This organization provides resources and supports those who work in early childhood development. These supports include training workshops, a lending library, ECE curriculum boxes, annual conferences, and a newsletter.

  • This website contains a lot of information. Some items that you may want to click on to explore early literacy development are on the left hand side of the website. This includes the Moe the Mouse program (which was listed as an Aboriginal resource in the PowerPoint presentation), Increasing School Readiness, and Library and Resources where you can search the library resources that are available to you through the BC Aboriginal Child Care Society website.


 Questions to ponder:

  1. After looking at the Moe the Mouse program, look at the bottom of the page again and look at the Moe curriculum materials. How do the animals represent the territory that your program is located in? Would you be more likely to implement a program if it was created for Aboriginal children?
  2. After browsing the lending library reflect on how you could use the resources available.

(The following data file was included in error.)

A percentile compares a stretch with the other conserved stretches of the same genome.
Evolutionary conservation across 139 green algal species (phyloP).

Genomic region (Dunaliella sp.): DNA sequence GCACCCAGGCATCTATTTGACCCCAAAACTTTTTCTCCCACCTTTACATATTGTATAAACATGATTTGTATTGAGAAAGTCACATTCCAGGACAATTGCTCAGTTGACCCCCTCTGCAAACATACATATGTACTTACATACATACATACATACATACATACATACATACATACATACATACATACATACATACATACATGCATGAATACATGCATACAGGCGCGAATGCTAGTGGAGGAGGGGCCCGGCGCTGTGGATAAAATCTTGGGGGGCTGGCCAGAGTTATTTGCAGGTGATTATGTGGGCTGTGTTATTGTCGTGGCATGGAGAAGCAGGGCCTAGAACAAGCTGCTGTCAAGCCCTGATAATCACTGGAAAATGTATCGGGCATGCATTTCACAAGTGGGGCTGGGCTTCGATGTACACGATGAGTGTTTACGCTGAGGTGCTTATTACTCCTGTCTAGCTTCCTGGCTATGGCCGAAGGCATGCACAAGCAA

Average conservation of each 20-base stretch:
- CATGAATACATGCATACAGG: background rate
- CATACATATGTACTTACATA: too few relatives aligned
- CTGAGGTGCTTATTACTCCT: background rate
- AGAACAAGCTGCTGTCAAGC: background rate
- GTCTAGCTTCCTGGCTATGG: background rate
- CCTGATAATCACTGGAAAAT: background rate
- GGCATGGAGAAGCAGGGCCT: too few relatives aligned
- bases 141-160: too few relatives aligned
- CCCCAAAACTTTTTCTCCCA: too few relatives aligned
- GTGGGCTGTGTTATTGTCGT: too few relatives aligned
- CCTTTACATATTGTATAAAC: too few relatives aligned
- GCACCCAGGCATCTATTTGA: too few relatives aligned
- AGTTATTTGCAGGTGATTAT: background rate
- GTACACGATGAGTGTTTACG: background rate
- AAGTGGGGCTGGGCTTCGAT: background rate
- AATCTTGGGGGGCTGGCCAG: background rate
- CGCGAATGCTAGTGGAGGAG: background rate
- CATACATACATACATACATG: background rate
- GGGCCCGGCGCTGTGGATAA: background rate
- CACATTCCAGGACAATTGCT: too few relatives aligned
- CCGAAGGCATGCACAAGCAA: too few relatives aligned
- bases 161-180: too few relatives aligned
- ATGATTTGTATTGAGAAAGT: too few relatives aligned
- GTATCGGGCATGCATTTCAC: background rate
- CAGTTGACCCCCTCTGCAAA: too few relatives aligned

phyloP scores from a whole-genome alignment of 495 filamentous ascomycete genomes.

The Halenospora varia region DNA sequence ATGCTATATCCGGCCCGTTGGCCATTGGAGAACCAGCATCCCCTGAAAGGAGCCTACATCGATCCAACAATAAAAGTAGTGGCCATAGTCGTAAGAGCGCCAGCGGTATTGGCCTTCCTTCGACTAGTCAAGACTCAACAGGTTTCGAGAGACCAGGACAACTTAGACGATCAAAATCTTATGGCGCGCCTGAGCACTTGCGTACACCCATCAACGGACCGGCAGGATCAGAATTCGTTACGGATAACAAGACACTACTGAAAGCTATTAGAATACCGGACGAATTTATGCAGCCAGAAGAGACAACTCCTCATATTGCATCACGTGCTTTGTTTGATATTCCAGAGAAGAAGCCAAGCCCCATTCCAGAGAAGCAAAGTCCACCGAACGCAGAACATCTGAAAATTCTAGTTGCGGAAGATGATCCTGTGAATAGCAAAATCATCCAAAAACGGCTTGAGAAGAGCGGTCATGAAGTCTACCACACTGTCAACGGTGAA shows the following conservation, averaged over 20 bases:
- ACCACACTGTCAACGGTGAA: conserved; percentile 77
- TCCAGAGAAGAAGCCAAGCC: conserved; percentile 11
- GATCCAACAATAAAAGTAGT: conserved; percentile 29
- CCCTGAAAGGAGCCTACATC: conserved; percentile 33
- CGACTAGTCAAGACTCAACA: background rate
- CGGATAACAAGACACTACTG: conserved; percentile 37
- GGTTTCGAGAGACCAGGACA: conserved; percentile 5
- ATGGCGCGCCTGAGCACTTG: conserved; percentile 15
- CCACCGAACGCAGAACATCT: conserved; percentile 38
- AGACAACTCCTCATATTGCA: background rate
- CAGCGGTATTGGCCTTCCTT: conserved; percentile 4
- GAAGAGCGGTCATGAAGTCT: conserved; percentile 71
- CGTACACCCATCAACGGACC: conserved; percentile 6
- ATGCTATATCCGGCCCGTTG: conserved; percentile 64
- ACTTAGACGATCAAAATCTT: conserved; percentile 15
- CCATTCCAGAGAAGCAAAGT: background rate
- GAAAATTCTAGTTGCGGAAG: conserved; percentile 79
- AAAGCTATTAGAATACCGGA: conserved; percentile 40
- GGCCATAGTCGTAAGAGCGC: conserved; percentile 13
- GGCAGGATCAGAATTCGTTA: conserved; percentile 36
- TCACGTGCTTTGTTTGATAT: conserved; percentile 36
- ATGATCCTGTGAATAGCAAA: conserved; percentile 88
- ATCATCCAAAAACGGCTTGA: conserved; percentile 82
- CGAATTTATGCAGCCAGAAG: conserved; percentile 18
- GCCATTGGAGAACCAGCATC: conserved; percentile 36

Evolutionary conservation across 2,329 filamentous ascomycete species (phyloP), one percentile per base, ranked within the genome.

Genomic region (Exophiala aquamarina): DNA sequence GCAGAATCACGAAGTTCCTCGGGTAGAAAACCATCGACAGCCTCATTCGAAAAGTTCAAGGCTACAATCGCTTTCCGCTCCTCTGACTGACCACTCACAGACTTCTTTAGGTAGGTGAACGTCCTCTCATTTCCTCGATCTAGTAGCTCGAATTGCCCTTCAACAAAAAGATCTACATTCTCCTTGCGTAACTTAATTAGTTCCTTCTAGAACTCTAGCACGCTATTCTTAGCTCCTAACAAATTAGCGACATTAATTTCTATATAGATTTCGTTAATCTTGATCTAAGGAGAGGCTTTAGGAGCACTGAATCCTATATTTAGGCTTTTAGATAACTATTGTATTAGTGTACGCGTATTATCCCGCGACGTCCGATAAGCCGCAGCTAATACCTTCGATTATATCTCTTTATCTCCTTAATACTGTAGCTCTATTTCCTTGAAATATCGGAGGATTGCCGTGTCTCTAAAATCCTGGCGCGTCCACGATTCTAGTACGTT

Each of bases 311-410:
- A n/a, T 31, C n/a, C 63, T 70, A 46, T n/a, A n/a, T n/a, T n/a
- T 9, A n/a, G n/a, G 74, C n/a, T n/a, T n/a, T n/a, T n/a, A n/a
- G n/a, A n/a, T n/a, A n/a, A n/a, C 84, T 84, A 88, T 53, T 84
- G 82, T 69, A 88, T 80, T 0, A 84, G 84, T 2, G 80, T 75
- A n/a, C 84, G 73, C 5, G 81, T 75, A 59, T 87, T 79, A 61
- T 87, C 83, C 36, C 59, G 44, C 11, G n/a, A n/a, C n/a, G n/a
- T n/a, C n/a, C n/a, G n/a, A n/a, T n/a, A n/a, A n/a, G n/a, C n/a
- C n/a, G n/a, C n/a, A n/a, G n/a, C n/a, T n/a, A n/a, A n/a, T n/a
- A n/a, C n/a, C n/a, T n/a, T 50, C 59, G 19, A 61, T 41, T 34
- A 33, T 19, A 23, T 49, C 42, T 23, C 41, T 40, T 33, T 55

4) Legacies Now 2010

Leading up to the Vancouver 2010 Olympics, funding was made available for several Aboriginal early literacy programs. This was under the umbrella of 2010 Legacies Now. Some funding may still be available for Aboriginal programming and early literacy.

  • If you are at the home page, click on “Our Programs”, which is the third heading on the top of the page. You will see the category, “Aboriginal” – click on this button to find that most of the programs are for youth and are sports-oriented. After viewing that, look at the tab on the left. Click on “Literacy and Learning.” Scroll down to program listings. You can narrow your search by using the filters. Under the heading, “User Group” scroll down to “Aboriginal People” and click on that. Right next to “User Group” is the subject “Category”. Scroll down and click on “Early Literacy and Learning” located underneath “Category”. Three program headings should come up.  They are as follows: 1. Early Literacy and Learning Services and Resources, 2. LEAP BC, and 3. PALS. All of the programs are listed underneath Early Literacy and Learning Services and Resources. Take some time to look through the resources, programs, and organizations listed. You can also click on several links to gain more information about the national organization.


Questions to ponder:

  1. Are you familiar with programs like Aboriginal PALS and StrongStart? Which programs interest you the most on this website?


5) Success by 6